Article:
Category Archives: Xcode

Application failed codesign verification

I got this warning while compiling my app for uploading to Apple App Store:

Application failed codesign verification.  The signature was invalid, or it was not signed with an Apple submission certificate. (-19011)

After spending plenty of time searching for the solution, still no luck.

I finally found out that it was because I had set the codesign provision to be automatically select. After I set the codesign provision manually everything is fine.

Hope this will help those who encounter the same problem.


This article is from , useful for debugging the annoying EXC_BAD_ACCESS exception.

You have to accept the fact that sooner or later you will need to debug an EXC_BAD_ACCESS problem and most probably won’t be easy to.

This article however is about how to make the process easier, in some cases easy as a piece of cake.

What does EXC_BAD_ACCESS mean?

EXC_BAD_ACCESS means that message was sent to a point in the memory where there’s no instance of a class to execute it. Thus “bad access”

When EXC_BAD_ACCESS happen?

You will get EXC_BAD_ACCESS in 3 cases:

  1. An object is not initialized
  2. An object is already released
  3. Something else that is not very likely to happen

That’s already a good starting point. Start using the debugger, if you recently added a new object to the class you’re working on, put a breakpoint at the line before the freshly added object is used for the first time and check the values in the debugger.

What’s happening most though is that you will be sending a message to an overreleased object – i.e. object that is gone from the call stack. In this cases everything (and indeed everything) you will get in the console will be just :


This is because the object is gone, there is no information what class was it, or what source file or anything else. That’s really tough to debug with NSLog … NSLog is helpful, but you need to put 1,000 NSLogs around to fetch where is the problem.

Enabling NSZombies

The solution to overreleased objects are the zombies. When this feature is enabled, a dummy object (a zombie) is kept on the place of every released object, thus allowing to debug objects which were released already. Very easy to enable:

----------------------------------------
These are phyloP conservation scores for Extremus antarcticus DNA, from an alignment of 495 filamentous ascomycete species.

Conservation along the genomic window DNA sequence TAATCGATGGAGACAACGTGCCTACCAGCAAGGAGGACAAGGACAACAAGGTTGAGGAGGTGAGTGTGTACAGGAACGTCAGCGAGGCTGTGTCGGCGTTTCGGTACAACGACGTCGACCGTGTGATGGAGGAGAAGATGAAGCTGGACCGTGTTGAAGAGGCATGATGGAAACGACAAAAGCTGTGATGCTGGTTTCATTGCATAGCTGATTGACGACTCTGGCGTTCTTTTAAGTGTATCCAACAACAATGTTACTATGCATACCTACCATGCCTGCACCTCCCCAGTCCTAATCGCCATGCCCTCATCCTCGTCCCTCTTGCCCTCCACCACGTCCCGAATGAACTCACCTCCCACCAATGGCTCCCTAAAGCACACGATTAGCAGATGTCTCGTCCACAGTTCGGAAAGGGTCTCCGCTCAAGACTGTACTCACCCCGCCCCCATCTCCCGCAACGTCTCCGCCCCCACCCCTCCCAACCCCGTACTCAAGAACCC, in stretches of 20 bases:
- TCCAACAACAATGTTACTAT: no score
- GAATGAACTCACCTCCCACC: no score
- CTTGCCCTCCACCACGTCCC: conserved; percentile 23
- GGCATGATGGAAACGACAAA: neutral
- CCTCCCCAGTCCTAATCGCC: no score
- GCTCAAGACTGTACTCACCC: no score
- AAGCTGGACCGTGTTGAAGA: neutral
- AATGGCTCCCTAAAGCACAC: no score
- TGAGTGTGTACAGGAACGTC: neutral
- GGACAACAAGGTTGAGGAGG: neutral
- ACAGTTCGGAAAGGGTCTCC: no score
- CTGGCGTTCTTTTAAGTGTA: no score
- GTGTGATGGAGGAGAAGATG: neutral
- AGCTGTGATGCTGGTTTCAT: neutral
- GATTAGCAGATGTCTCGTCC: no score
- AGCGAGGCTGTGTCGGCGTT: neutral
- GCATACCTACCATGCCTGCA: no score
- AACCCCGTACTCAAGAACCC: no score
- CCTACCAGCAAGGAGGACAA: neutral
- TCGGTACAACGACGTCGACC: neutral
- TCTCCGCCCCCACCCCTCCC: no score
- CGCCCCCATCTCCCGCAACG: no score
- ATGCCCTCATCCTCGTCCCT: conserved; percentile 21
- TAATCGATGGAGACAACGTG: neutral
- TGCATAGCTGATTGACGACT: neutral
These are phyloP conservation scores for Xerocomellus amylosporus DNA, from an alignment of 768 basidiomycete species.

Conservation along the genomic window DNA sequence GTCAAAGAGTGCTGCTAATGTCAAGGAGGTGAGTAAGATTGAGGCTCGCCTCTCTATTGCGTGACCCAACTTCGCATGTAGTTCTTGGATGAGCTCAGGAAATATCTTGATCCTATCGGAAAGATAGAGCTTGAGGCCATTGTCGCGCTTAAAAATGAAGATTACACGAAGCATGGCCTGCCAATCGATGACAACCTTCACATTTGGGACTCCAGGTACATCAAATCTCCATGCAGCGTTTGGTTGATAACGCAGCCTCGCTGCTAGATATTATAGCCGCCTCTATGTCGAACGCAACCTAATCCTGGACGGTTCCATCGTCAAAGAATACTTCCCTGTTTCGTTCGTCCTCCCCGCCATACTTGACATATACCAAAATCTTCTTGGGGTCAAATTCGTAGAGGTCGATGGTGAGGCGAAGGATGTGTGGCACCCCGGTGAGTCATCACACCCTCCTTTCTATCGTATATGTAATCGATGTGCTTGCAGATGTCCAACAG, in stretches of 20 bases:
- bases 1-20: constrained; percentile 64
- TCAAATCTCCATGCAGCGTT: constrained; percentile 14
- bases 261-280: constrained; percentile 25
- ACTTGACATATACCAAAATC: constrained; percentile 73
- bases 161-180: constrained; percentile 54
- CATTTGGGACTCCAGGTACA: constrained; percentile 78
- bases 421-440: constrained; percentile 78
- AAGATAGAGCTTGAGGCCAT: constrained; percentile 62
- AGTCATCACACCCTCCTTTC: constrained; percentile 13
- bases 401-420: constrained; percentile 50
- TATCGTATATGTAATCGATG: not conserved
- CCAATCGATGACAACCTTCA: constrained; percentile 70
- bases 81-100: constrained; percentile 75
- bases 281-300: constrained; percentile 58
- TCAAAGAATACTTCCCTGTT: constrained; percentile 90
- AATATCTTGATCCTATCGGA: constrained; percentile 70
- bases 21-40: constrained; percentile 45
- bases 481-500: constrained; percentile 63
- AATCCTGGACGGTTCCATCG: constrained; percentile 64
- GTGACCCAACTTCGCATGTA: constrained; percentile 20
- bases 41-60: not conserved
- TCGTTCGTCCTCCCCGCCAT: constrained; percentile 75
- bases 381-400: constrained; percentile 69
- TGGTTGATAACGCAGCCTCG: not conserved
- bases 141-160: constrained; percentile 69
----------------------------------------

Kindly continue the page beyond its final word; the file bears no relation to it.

1. Double click your executable in the “Executables” in XCode
  2. Open “Arguments” tab
  3. In “Variables to be set in the environment” (that’s the list at the bottom, be careful which one you edit) click the “+” button and for name of the variable enter “NSZombieEnabled” and for value “YES”


Now instead of wondering what’s going on and which exact object produced the problem, you’ll see exactly which class is the trouble maker, and you’ll debug it quite fast.

Beware the zombies though

Just a reminder not to leave the zombies enabled, when you submit your app to the App store. Also, it’s a good practice to disable them if you don’t really need them.

How to “add existing frameworks” in XCode 4

Here is the step by step instructions:

  1. In the project navigator, select your project
  2. Select your target
  3. Select the ‘Build Phases’ tab
  4. Open ‘Link Binaries With Libraries’ expander
  5. Click the ‘+’ button
  6. Select your framework
  7. (optional) Drag and drop the added framework to the ‘Frameworks’ group


cannot decode object of class (MKMapView)


*** Terminating app due to uncaught exception ‘NSInvalidUnarchiveOperationException’, reason: ‘*** -[NSKeyedUnarchiver decodeObjectForKey:]: cannot decode object of class (MKMapView)’


add the “MapKit.framework” library.

Xcode warning: No provisioned iOS devices are available

I got this warning when trying to deploy my App into my iPhone 4: “No provisioned iOS devices are available. Connect an iOS device or choose an iOS simulator as the destination.”

After some googling I found the answer: the default target was set to 4.3 but my iPhone iOS version is 4.2.

I edited the target and set “Base SDK” to “iOS 3.2”, then everything is ok.

Seems it’s time to update my iPhone now.